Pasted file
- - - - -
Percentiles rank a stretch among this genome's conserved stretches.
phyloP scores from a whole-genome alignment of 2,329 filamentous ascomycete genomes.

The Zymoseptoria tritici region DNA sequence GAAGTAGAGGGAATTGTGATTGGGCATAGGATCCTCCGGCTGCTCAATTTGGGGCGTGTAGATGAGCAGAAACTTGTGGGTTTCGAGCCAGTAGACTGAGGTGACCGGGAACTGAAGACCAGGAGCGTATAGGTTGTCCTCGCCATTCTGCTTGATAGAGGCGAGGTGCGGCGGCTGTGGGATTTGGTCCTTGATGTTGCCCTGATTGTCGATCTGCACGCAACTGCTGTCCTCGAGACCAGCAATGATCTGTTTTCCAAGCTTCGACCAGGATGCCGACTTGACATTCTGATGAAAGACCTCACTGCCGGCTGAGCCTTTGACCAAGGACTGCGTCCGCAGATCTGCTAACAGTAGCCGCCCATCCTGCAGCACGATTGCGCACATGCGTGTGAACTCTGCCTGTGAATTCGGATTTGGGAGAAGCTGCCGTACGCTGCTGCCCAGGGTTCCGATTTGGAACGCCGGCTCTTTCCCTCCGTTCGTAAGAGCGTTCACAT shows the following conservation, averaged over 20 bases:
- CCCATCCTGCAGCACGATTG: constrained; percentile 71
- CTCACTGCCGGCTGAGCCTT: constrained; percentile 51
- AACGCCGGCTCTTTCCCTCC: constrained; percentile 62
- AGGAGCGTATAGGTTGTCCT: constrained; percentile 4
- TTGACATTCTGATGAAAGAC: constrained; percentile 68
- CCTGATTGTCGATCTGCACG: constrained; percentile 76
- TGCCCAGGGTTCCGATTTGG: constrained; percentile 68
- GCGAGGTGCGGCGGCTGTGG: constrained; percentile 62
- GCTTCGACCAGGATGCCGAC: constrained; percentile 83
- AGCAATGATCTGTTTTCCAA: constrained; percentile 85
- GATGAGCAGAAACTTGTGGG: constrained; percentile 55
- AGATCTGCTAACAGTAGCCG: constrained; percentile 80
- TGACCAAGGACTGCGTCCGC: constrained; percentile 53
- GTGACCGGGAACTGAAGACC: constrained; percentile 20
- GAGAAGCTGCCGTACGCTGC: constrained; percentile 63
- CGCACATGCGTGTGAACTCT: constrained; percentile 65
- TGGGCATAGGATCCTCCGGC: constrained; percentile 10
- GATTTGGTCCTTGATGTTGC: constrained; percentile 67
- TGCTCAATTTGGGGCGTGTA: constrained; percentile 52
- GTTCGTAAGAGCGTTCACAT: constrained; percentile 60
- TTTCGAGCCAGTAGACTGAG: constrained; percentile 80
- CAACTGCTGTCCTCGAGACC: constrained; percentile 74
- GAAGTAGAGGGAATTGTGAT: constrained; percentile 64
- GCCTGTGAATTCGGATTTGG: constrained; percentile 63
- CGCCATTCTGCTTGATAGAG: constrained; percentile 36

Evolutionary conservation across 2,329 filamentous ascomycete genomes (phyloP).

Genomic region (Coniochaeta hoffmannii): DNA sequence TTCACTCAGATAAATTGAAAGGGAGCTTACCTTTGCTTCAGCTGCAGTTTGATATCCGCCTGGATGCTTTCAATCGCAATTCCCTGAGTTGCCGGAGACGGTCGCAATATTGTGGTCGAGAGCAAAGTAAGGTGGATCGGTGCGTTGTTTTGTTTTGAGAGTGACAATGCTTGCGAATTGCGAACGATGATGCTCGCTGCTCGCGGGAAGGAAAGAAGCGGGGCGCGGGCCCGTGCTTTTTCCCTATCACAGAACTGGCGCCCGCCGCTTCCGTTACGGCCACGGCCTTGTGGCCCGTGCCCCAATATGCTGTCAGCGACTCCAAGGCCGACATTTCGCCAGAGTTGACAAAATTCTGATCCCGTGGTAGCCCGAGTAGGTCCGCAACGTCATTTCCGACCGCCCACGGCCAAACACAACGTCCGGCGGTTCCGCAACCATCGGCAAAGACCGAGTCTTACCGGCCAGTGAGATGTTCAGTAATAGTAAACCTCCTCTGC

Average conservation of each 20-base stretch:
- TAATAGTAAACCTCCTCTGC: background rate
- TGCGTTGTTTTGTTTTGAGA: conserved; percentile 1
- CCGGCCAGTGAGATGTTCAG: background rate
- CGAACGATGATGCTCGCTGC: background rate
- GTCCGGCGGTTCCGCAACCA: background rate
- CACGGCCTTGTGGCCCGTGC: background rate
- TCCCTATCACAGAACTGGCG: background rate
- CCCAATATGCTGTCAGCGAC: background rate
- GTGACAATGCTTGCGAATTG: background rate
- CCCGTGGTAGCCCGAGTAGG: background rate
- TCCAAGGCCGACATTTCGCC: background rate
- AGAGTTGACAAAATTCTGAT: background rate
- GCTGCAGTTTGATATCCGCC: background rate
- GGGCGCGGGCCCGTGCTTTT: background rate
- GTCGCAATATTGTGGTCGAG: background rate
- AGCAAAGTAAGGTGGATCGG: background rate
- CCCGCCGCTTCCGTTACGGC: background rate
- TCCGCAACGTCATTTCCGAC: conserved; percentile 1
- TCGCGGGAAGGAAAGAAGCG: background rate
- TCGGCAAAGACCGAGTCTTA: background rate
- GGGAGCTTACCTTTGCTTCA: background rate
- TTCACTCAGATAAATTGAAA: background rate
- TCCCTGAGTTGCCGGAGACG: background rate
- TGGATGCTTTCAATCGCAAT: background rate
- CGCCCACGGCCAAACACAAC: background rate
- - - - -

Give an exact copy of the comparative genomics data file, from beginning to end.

Percentiles rank a stretch among this genome's conserved stretches.
phyloP scores from a whole-genome alignment of 2,329 filamentous ascomycete genomes.

The Zymoseptoria tritici region DNA sequence GAAGTAGAGGGAATTGTGATTGGGCATAGGATCCTCCGGCTGCTCAATTTGGGGCGTGTAGATGAGCAGAAACTTGTGGGTTTCGAGCCAGTAGACTGAGGTGACCGGGAACTGAAGACCAGGAGCGTATAGGTTGTCCTCGCCATTCTGCTTGATAGAGGCGAGGTGCGGCGGCTGTGGGATTTGGTCCTTGATGTTGCCCTGATTGTCGATCTGCACGCAACTGCTGTCCTCGAGACCAGCAATGATCTGTTTTCCAAGCTTCGACCAGGATGCCGACTTGACATTCTGATGAAAGACCTCACTGCCGGCTGAGCCTTTGACCAAGGACTGCGTCCGCAGATCTGCTAACAGTAGCCGCCCATCCTGCAGCACGATTGCGCACATGCGTGTGAACTCTGCCTGTGAATTCGGATTTGGGAGAAGCTGCCGTACGCTGCTGCCCAGGGTTCCGATTTGGAACGCCGGCTCTTTCCCTCCGTTCGTAAGAGCGTTCACAT shows the following conservation, averaged over 20 bases:
- CCCATCCTGCAGCACGATTG: constrained; percentile 71
- CTCACTGCCGGCTGAGCCTT: constrained; percentile 51
- AACGCCGGCTCTTTCCCTCC: constrained; percentile 62
- AGGAGCGTATAGGTTGTCCT: constrained; percentile 4
- TTGACATTCTGATGAAAGAC: constrained; percentile 68
- CCTGATTGTCGATCTGCACG: constrained; percentile 76
- TGCCCAGGGTTCCGATTTGG: constrained; percentile 68
- GCGAGGTGCGGCGGCTGTGG: constrained; percentile 62
- GCTTCGACCAGGATGCCGAC: constrained; percentile 83
- AGCAATGATCTGTTTTCCAA: constrained; percentile 85
- GATGAGCAGAAACTTGTGGG: constrained; percentile 55
- AGATCTGCTAACAGTAGCCG: constrained; percentile 80
- TGACCAAGGACTGCGTCCGC: constrained; percentile 53
- GTGACCGGGAACTGAAGACC: constrained; percentile 20
- GAGAAGCTGCCGTACGCTGC: constrained; percentile 63
- CGCACATGCGTGTGAACTCT: constrained; percentile 65
- TGGGCATAGGATCCTCCGGC: constrained; percentile 10
- GATTTGGTCCTTGATGTTGC: constrained; percentile 67
- TGCTCAATTTGGGGCGTGTA: constrained; percentile 52
- GTTCGTAAGAGCGTTCACAT: constrained; percentile 60
- TTTCGAGCCAGTAGACTGAG: constrained; percentile 80
- CAACTGCTGTCCTCGAGACC: constrained; percentile 74
- GAAGTAGAGGGAATTGTGAT: constrained; percentile 64
- GCCTGTGAATTCGGATTTGG: constrained; percentile 63
- CGCCATTCTGCTTGATAGAG: constrained; percentile 36

Evolutionary conservation across 2,329 filamentous ascomycete genomes (phyloP).

Genomic region (Coniochaeta hoffmannii): DNA sequence TTCACTCAGATAAATTGAAAGGGAGCTTACCTTTGCTTCAGCTGCAGTTTGATATCCGCCTGGATGCTTTCAATCGCAATTCCCTGAGTTGCCGGAGACGGTCGCAATATTGTGGTCGAGAGCAAAGTAAGGTGGATCGGTGCGTTGTTTTGTTTTGAGAGTGACAATGCTTGCGAATTGCGAACGATGATGCTCGCTGCTCGCGGGAAGGAAAGAAGCGGGGCGCGGGCCCGTGCTTTTTCCCTATCACAGAACTGGCGCCCGCCGCTTCCGTTACGGCCACGGCCTTGTGGCCCGTGCCCCAATATGCTGTCAGCGACTCCAAGGCCGACATTTCGCCAGAGTTGACAAAATTCTGATCCCGTGGTAGCCCGAGTAGGTCCGCAACGTCATTTCCGACCGCCCACGGCCAAACACAACGTCCGGCGGTTCCGCAACCATCGGCAAAGACCGAGTCTTACCGGCCAGTGAGATGTTCAGTAATAGTAAACCTCCTCTGC

Average conservation of each 20-base stretch:
- TAATAGTAAACCTCCTCTGC: background rate
- TGCGTTGTTTTGTTTTGAGA: conserved; percentile 1
- CCGGCCAGTGAGATGTTCAG: background rate
- CGAACGATGATGCTCGCTGC: background rate
- GTCCGGCGGTTCCGCAACCA: background rate
- CACGGCCTTGTGGCCCGTGC: background rate
- TCCCTATCACAGAACTGGCG: background rate
- CCCAATATGCTGTCAGCGAC: background rate
- GTGACAATGCTTGCGAATTG: background rate
- CCCGTGGTAGCCCGAGTAGG: background rate
- TCCAAGGCCGACATTTCGCC: background rate
- AGAGTTGACAAAATTCTGAT: background rate
- GCTGCAGTTTGATATCCGCC: background rate
- GGGCGCGGGCCCGTGCTTTT: background rate
- GTCGCAATATTGTGGTCGAG: background rate
- AGCAAAGTAAGGTGGATCGG: background rate
- CCCGCCGCTTCCGTTACGGC: background rate
- TCCGCAACGTCATTTCCGAC: conserved; percentile 1
- TCGCGGGAAGGAAAGAAGCG: background rate
- TCGGCAAAGACCGAGTCTTA: background rate
- GGGAGCTTACCTTTGCTTCA: background rate
- TTCACTCAGATAAATTGAAA: background rate
- TCCCTGAGTTGCCGGAGACG: background rate
- TGGATGCTTTCAATCGCAAT: background rate
- CGCCCACGGCCAAACACAAC: background rate